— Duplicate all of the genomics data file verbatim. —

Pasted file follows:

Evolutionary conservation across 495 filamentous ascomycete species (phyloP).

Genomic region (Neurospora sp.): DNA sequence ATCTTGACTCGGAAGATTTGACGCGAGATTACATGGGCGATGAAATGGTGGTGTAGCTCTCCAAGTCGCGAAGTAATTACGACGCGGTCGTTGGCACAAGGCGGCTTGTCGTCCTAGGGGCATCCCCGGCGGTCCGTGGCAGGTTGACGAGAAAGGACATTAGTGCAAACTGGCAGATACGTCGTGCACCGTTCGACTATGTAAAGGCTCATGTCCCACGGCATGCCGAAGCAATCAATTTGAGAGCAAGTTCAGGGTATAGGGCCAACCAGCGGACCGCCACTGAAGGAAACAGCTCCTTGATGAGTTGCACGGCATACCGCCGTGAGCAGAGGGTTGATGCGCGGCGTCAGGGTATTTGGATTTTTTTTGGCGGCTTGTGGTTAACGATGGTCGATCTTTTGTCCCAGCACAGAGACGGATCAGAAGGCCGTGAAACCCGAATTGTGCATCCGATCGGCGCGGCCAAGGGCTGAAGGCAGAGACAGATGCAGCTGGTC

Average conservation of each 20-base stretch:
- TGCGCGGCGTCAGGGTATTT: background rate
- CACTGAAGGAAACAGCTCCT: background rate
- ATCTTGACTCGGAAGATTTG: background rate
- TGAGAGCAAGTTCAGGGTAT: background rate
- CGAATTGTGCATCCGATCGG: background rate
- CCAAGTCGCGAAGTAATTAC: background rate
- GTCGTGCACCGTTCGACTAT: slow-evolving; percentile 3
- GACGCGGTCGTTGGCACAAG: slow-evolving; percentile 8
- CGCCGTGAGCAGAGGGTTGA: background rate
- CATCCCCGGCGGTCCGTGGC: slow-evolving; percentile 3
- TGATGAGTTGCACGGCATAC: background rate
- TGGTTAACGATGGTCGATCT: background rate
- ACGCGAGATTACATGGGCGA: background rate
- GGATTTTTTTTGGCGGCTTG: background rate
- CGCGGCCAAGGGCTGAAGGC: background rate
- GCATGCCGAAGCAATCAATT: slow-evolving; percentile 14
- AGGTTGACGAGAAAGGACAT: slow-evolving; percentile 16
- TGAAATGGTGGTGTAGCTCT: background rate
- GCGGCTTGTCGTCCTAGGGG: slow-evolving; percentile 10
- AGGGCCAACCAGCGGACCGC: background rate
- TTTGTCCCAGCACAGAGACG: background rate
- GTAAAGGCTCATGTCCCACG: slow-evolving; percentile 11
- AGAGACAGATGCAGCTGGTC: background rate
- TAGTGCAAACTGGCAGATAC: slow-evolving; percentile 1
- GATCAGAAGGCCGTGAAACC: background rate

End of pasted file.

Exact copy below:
Evolutionary conservation across 495 filamentous ascomycete species (phyloP).

Genomic region (Neurospora sp.): DNA sequence ATCTTGACTCGGAAGATTTGACGCGAGATTACATGGGCGATGAAATGGTGGTGTAGCTCTCCAAGTCGCGAAGTAATTACGACGCGGTCGTTGGCACAAGGCGGCTTGTCGTCCTAGGGGCATCCCCGGCGGTCCGTGGCAGGTTGACGAGAAAGGACATTAGTGCAAACTGGCAGATACGTCGTGCACCGTTCGACTATGTAAAGGCTCATGTCCCACGGCATGCCGAAGCAATCAATTTGAGAGCAAGTTCAGGGTATAGGGCCAACCAGCGGACCGCCACTGAAGGAAACAGCTCCTTGATGAGTTGCACGGCATACCGCCGTGAGCAGAGGGTTGATGCGCGGCGTCAGGGTATTTGGATTTTTTTTGGCGGCTTGTGGTTAACGATGGTCGATCTTTTGTCCCAGCACAGAGACGGATCAGAAGGCCGTGAAACCCGAATTGTGCATCCGATCGGCGCGGCCAAGGGCTGAAGGCAGAGACAGATGCAGCTGGTC

Average conservation of each 20-base stretch:
- TGCGCGGCGTCAGGGTATTT: background rate
- CACTGAAGGAAACAGCTCCT: background rate
- ATCTTGACTCGGAAGATTTG: background rate
- TGAGAGCAAGTTCAGGGTAT: background rate
- CGAATTGTGCATCCGATCGG: background rate
- CCAAGTCGCGAAGTAATTAC: background rate
- GTCGTGCACCGTTCGACTAT: slow-evolving; percentile 3
- GACGCGGTCGTTGGCACAAG: slow-evolving; percentile 8
- CGCCGTGAGCAGAGGGTTGA: background rate
- CATCCCCGGCGGTCCGTGGC: slow-evolving; percentile 3
- TGATGAGTTGCACGGCATAC: background rate
- TGGTTAACGATGGTCGATCT: background rate
- ACGCGAGATTACATGGGCGA: background rate
- GGATTTTTTTTGGCGGCTTG: background rate
- CGCGGCCAAGGGCTGAAGGC: background rate
- GCATGCCGAAGCAATCAATT: slow-evolving; percentile 14
- AGGTTGACGAGAAAGGACAT: slow-evolving; percentile 16
- TGAAATGGTGGTGTAGCTCT: background rate
- GCGGCTTGTCGTCCTAGGGG: slow-evolving; percentile 10
- AGGGCCAACCAGCGGACCGC: background rate
- TTTGTCCCAGCACAGAGACG: background rate
- GTAAAGGCTCATGTCCCACG: slow-evolving; percentile 11
- AGAGACAGATGCAGCTGGTC: background rate
- TAGTGCAAACTGGCAGATAC: slow-evolving; percentile 1
- GATCAGAAGGCCGTGAAACC: background rate